Our proposed redrafted question focuses on the descriptive issue about the current state of the law because the normative question of what the law should be is addressed below.
The phrase “use of the data subsisting in copyright works without authorization” needs to be clarified throughout the questions in this section. The word “data” should be used with more precision. Text and data mining uses copies of copyrighted works as the “data” that is being analyzed or “mined”. The outputs of text and data mining analysis is data about the copyrighted works. That “data” does not “subsist in” those works, but rather is a product of observation of them.
The most relevant copyright question is whether and when temporary or more permanent copies of works may be made to enable text and data mining processes, including to train machines for AI. For this reason, the question should distinguish between at least two relevant categories of research using copyrighted works required in machine learning and AI, which may have very different treatment under copyright law:
- First, the use of a data mining or other research tool to search or query a database of protected works, including to train machines for AI. Conducting a search on the Internet or querying the Google Books database are common examples. This use would literally involve “use of the data” derived from copyright works without authorization. However, the mere use of a tool to extract data from works is often not an act regulated by copyright given the fact/expression dichotomy in the law.
- Second, the making of a database (or “corpus”) to be mined may involve making and storing copies of works requiring a copyright exception.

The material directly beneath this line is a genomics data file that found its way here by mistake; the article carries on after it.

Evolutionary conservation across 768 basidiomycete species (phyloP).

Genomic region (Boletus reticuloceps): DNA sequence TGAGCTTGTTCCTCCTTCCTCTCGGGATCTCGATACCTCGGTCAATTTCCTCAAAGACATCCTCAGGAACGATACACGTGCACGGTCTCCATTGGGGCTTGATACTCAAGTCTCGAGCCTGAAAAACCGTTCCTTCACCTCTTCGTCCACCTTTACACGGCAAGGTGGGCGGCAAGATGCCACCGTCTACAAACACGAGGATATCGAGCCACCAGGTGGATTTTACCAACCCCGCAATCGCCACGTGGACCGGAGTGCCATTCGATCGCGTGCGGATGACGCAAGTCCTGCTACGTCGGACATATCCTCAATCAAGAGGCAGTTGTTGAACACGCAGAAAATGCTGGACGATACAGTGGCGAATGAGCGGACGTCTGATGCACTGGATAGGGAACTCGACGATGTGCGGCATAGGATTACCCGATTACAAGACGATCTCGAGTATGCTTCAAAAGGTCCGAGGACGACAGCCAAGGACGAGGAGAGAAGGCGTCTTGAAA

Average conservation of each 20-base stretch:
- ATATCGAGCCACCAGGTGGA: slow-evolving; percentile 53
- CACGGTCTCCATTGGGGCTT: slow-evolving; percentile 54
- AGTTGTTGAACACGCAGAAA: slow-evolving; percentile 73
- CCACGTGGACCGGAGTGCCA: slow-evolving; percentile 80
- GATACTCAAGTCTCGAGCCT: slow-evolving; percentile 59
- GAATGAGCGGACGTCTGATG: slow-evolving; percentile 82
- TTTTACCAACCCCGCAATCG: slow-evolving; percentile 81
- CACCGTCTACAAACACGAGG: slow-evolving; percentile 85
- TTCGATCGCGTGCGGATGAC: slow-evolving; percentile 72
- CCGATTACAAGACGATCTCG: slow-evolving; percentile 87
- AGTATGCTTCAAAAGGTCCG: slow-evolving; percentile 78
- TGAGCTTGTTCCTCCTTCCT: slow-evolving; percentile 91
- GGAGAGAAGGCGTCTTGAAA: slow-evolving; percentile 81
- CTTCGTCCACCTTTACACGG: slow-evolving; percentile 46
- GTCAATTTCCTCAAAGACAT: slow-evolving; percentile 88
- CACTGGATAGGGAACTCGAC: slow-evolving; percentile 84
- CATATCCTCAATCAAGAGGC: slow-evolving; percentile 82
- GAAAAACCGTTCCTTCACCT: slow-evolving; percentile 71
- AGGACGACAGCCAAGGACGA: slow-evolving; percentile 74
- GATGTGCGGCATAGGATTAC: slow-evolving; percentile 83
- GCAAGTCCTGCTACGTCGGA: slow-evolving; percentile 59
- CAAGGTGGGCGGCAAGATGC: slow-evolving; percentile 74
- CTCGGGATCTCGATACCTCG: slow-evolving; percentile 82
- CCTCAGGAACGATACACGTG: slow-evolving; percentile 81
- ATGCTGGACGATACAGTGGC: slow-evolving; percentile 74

As currently phrased, the question could be answered negatively (“No, use of the data alone should not be considered infringement”) by parties who nevertheless believe that making of a corpus to facilitate machine learning and AI tools may require authorization or operation of a copyright exception.
13(ii) If the use of the data subsisting in copyright works without authorization for machine learning is considered to constitute an infringement of copyright, what would be the impact on the development of AI and on the free flow of data to improve innovation in AI?
We offer the following reformulation of the question:
13(ii). If copyright law in some or all countries were understood to prohibit applying computational processes to copyrighted works without authorization, or were understood to prohibit the making and storing of reproductions of works to create corpora to be mined, what would be the impact on development of text and data mining research, machine learning and AI?
WIPO could ask more specific sub-questions to draw attention to specific impact areas, e.g.:
- New or small businesses
- Researchers, including academics, journalists, and others
- Equity and ethical issues, such as transparency, accountability, algorithmic discrimination, black box v. ethically trained AI
- Interaction with other laws, such as the EU publishers right
- Complications that may arise in the use of out of commerce works
- The impacts of a globally fragmented legal system to the extent different national laws took different approaches to answering 13(i).
13(iii) If the use of the data subsisting in copyright works without authorization for machine learning is considered to constitute an infringement of copyright, should an exception be made for at least certain acts for limited purposes, such as the use in non-commercial user-generated works or the use for research?
We suggest the following reformulation:
13(iii). If copyright laws were understood to prohibit applying computational processes to copyrighted works without authorization to derive data about those works, or were understood to prohibit the making and storing of reproductions of works to create corpuses to be mined, including for the purposes of machine learning, should new exceptions be made under copyright law or other relevant laws to enable such activities, and subject to what restrictions, if any?